Most people are abstractedly informed of opportunity cost, and its reckoning isn’t difficult. However, unless the costs are crystal-clear and overt people hesitate to weigh their imminent decisions. Yale professors note in their paper on “Opportunity Cost Neglect,”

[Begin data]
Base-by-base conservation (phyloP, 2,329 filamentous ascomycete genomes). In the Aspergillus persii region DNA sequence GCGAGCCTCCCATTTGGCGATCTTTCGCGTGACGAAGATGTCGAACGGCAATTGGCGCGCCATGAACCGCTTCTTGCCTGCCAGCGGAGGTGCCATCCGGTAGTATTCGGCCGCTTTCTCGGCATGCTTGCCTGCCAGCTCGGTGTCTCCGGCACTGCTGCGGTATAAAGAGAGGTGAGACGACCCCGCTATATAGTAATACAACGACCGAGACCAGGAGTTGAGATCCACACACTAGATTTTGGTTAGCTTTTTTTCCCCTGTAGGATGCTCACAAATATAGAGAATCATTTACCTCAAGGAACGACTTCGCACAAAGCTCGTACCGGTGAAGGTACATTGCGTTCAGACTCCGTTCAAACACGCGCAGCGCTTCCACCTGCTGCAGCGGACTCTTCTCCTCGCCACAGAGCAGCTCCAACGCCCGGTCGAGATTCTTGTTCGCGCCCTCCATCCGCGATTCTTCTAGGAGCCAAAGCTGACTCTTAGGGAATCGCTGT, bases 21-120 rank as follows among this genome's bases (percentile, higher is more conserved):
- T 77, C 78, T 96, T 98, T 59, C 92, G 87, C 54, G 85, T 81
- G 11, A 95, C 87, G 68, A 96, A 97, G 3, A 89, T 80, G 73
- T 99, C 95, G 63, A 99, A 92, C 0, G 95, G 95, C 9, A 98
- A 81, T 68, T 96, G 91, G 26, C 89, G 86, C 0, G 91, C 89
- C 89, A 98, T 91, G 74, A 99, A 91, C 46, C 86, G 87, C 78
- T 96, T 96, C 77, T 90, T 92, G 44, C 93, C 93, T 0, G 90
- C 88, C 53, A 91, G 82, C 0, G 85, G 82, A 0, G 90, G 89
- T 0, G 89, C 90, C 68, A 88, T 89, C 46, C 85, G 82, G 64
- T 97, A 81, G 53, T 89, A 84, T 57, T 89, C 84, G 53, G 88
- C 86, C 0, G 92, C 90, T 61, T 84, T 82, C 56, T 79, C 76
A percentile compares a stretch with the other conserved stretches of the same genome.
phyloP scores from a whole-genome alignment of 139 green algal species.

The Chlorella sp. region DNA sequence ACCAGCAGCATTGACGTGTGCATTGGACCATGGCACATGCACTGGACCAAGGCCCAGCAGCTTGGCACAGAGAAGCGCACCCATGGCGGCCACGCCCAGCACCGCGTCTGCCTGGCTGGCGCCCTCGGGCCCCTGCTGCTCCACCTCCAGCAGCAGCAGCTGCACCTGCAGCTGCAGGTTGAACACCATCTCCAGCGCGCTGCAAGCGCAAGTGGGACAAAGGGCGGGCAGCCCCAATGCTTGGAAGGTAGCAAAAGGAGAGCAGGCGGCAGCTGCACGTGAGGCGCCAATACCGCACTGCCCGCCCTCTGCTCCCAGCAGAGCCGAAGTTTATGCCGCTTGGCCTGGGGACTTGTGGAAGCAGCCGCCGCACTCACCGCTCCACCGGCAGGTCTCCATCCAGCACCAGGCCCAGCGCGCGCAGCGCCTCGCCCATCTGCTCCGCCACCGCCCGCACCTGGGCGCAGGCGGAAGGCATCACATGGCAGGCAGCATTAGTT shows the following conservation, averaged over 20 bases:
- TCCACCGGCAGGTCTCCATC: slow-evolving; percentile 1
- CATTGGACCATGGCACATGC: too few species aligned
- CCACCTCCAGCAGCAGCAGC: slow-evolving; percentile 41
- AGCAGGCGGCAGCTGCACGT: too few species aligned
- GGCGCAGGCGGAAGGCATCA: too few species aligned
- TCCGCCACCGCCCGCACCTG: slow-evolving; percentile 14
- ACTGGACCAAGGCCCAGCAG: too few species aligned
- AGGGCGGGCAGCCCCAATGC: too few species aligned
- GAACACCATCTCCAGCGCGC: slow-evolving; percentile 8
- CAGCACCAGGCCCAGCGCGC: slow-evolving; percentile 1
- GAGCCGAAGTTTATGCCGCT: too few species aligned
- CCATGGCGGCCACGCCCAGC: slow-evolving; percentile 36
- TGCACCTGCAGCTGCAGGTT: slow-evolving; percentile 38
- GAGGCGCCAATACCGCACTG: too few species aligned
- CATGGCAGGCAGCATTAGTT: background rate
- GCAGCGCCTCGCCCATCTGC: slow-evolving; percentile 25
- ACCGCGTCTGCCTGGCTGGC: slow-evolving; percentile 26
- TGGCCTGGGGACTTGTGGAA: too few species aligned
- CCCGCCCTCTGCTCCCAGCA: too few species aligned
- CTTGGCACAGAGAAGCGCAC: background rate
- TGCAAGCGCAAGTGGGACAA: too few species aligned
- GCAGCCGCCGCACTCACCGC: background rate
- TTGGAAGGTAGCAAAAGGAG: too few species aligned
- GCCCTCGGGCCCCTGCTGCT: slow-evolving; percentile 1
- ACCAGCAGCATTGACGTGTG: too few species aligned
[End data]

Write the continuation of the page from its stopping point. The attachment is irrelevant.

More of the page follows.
This customer was frozen in indecision between a $1,000 Pioneer and a $700 Sony, and the salesman intervened, framing the choice as follows: ‘Well, think of it this way—would you rather have the Pioneer or the Sony and $300 worth of CDs?’ Remarkably, the decision that seemed so difficult just moments before was no longer even close—the Sony was at the cash register moments after the word CDs escaped the salesman’s mouth. A big pile of new CDs seemed far too steep a price to pay for the Pioneer’s slightly more attractive speakers.

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